Despite the 2006 ruling allowing school teachers and staff to search children on school premises if they were suspected with carrying a knife, attacks in British schools
are rising so a handful of head teachers have radically brought in metal detectors to cut down on stabbings in their areas. So far, it has worked, yet many head teachers wish for other methods to be looked at first before we set up the airport style of searching pupils.
This call for serious change has come in the light of the government's expected new plan on tackling the rise in violent behaviour, issued by the Home Office sometime next month.
However, even though the thought of installing metal detectors doesn't seem such a bad idea, Head Teachers have noted that there are a number of schools who will not "take advantage" of the scheme, in the fear that their school will become labelled as violent.
Speaking to the Andrew Marr show on BBC One, the current Home Secretary in the UK, Ms Jacqui Smith said of the new plan,
"I think that it's a good idea if we look at the ways in which in some schools it might be appropriate to use search arches - because I want young people to know that it doesn't make them safer to carry a knife. It actually makes them more likely to be a victim."
Yet some schools are adamant that metal detectors are the only way forward. Speaking on behalf of the Association of School and College Leaders was John Dunford who speaks strongly about the plan to bring in the detectors on a wider scale. he told BBC News Website,
"There are schools serving areas where knife crime is high in the community and it's right that these schools take measures to protect pupils."
The lead up to the call for detectors has become more poignant since the tragic death of an innocent father of two who was attacked by a gang of drunken teenagers. The murder of Mr Garry Newlove has also called for stricter guidelines on teenage drinking.
In the wake of this, the Home Secretary has also started looking at the way advertising with relation to alcohol has swayed children into drinking over the years. It is possible that if certain advertisements are banned, binge drinking related crime may decrease.
However, this alone will not stop children bringing knives in our schools. Surely we should be looking at the reasons WHY children carry knives. Fear? If they are frightened by other children then it is this, that we need to look at, not simply spending money to bring in detectors. It could be a waste of money, and simply a way of papering over the cracks, yet the detectors are being called for and the sooner the better according to some MP's.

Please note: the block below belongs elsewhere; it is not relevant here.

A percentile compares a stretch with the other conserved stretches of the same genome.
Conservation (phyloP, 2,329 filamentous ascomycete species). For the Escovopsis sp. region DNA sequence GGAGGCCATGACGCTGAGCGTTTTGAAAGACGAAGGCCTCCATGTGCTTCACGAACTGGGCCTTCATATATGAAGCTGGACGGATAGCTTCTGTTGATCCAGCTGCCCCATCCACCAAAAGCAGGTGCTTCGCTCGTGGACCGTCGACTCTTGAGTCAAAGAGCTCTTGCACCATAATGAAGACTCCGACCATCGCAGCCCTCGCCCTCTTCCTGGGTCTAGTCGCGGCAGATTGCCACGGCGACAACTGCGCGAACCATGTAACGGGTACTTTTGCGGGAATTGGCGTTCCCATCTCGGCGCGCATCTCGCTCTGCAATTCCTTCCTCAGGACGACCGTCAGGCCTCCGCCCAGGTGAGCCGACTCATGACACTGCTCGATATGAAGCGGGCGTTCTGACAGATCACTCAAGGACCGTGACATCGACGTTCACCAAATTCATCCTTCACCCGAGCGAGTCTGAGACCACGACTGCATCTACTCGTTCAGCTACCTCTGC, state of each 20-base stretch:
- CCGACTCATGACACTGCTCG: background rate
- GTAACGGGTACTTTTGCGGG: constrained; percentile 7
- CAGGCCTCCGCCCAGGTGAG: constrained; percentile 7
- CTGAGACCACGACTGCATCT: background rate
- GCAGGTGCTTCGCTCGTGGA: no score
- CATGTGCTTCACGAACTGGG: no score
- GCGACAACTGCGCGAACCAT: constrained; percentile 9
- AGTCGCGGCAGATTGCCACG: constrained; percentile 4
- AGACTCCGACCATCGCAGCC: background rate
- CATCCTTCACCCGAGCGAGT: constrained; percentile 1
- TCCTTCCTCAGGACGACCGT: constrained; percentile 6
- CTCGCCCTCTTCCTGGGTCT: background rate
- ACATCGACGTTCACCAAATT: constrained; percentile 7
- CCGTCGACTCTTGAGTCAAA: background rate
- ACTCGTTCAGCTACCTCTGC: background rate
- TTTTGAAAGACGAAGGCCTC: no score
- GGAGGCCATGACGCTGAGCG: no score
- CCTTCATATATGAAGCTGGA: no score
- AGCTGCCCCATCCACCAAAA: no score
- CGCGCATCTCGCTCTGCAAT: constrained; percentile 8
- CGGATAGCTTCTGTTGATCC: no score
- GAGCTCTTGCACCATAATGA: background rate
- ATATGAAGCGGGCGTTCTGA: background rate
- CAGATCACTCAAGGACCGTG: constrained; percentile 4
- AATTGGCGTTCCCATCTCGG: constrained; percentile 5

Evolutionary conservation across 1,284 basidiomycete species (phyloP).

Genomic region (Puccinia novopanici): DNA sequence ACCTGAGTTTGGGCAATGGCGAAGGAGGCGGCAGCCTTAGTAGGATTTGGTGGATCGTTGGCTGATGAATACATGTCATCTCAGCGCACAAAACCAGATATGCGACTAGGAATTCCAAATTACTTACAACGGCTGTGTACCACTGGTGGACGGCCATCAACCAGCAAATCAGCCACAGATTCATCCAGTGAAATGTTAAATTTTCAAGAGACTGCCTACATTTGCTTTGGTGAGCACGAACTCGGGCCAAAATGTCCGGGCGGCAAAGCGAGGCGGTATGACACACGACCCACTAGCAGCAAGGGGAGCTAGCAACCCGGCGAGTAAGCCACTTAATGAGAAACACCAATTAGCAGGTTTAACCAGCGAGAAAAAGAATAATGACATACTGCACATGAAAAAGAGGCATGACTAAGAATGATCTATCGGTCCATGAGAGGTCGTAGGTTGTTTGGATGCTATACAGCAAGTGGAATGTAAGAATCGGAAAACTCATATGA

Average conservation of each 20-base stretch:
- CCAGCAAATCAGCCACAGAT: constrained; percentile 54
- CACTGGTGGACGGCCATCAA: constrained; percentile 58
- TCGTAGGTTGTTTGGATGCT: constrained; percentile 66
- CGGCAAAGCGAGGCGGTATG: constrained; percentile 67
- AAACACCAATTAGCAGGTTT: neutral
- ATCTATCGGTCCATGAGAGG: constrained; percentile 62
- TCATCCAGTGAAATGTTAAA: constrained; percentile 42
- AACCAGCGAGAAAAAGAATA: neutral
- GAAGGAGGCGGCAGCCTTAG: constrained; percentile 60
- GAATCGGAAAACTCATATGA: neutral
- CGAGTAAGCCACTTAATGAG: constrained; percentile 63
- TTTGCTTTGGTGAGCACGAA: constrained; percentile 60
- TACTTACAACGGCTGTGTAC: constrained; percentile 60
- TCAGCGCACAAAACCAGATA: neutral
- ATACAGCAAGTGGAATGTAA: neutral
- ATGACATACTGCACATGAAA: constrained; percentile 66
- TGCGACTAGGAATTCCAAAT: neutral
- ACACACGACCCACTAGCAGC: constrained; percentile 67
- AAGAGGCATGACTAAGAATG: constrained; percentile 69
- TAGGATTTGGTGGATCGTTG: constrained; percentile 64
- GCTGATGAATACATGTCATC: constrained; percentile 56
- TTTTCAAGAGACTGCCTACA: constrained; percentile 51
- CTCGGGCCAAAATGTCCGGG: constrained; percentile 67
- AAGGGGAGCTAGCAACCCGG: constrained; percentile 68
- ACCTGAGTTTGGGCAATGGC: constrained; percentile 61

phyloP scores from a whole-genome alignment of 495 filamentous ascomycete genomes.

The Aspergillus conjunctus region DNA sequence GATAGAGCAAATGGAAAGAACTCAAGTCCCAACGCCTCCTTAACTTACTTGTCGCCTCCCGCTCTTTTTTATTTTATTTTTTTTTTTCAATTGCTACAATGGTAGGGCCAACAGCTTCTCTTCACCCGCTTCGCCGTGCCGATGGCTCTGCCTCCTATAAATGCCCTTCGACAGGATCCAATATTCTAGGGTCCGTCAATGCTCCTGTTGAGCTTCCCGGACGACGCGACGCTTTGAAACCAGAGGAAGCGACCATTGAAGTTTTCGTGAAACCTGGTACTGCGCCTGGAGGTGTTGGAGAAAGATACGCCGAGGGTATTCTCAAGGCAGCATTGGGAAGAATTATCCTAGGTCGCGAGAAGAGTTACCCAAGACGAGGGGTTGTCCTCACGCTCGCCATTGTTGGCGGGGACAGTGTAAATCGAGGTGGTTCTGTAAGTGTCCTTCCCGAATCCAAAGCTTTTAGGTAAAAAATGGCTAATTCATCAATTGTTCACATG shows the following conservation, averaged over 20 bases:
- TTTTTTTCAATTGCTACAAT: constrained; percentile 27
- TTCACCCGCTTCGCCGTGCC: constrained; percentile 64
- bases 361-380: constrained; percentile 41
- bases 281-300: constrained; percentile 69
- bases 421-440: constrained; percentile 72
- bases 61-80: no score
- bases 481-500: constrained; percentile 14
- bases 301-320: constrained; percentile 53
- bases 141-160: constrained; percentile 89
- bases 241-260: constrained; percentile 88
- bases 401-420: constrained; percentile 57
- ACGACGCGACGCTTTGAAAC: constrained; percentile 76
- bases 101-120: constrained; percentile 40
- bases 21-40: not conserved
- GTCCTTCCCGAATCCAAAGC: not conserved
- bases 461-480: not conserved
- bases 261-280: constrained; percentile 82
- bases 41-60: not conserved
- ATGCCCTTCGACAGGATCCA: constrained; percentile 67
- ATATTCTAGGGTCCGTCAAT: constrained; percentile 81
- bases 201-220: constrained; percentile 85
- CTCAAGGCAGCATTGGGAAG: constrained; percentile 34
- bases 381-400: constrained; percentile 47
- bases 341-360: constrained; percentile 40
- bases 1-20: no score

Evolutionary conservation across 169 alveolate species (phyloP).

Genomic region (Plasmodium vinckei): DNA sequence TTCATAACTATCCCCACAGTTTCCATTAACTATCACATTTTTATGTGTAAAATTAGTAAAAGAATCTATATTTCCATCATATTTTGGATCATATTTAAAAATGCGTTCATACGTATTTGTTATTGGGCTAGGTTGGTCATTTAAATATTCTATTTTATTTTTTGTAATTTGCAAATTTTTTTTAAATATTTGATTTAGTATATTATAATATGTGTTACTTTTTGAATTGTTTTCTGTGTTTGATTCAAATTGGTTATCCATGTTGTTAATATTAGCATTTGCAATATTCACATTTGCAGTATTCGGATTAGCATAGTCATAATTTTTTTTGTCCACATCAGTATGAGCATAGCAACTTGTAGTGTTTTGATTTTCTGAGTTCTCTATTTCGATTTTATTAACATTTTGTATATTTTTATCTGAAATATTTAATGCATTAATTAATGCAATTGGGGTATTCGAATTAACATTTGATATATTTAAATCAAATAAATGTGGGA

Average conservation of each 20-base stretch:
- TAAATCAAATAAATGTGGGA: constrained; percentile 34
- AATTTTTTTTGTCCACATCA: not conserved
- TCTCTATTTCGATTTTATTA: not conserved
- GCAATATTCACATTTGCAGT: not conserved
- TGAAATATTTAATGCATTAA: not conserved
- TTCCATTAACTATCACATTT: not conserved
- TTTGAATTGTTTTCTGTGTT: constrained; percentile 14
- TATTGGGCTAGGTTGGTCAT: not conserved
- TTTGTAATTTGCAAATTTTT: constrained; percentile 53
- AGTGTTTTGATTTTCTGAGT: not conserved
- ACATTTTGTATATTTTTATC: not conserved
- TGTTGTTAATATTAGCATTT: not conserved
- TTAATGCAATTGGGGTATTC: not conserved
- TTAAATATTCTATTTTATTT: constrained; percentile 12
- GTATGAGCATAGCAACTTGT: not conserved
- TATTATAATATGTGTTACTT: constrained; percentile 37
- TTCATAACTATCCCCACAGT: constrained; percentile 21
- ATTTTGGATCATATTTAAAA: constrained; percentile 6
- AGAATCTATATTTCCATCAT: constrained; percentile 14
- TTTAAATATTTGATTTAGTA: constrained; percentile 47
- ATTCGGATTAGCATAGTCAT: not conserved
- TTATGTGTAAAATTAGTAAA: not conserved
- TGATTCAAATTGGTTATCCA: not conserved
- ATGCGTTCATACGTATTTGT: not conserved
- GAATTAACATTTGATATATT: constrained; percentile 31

Speaking for the opposition was David Davis, current Shadow Home Secretary for the conservatives, who said that such measures should have been put in place in UK schools a long time ago. He said,
"The powers have existed for some time and we have been calling for this for some time. However, while there are hundreds of scanners there are thousands of schools.
We hope that - for a change - this initiative actually makes it beyond the front page."
The Lib Dems have also reluctantly given their backing for the detectors to be installed. They have said that despite the call for such things is a "sad" day in the country's education system, we do have a responsibility to protect our children from knives and related crimes.
Yet this will not be enough to encourage all schools in the UK. Some are still holding back saying that it is the job of the police to step in and search rather than teachers themselves, so we ask, as parents, when will teachers take the duty to look after our children seriously?
In the UK, National Union of Teachers said that although the idea was positive, it should only be offered to schools who have a problem with knife violence.
John Bangs said on behalf of the NUT,
"It should be part of the armoury of keeping schools secure, when the head is worried about gangs outside."
One very valid point has been raised by Margaret Morrissey, of the National Confederation of Parent Teacher Associations, she said that she was concerned for the safety of those teachers responsible for taking away the knives from violent children. The police are at least trained and armed when dealing with such situations, but teachers are just teachers, with no other skills designed to confront badly behaved children. Should then this be a call for teachers to be skilled in dealing with violence as well as being able to teach?
Surely this point is more valid in today's society, particularly in schools, and not just in the UK but abroad. If metal detectors really are the way forward, or at least one, which we can only see right now, surely it's time to change the way with educate our teachers...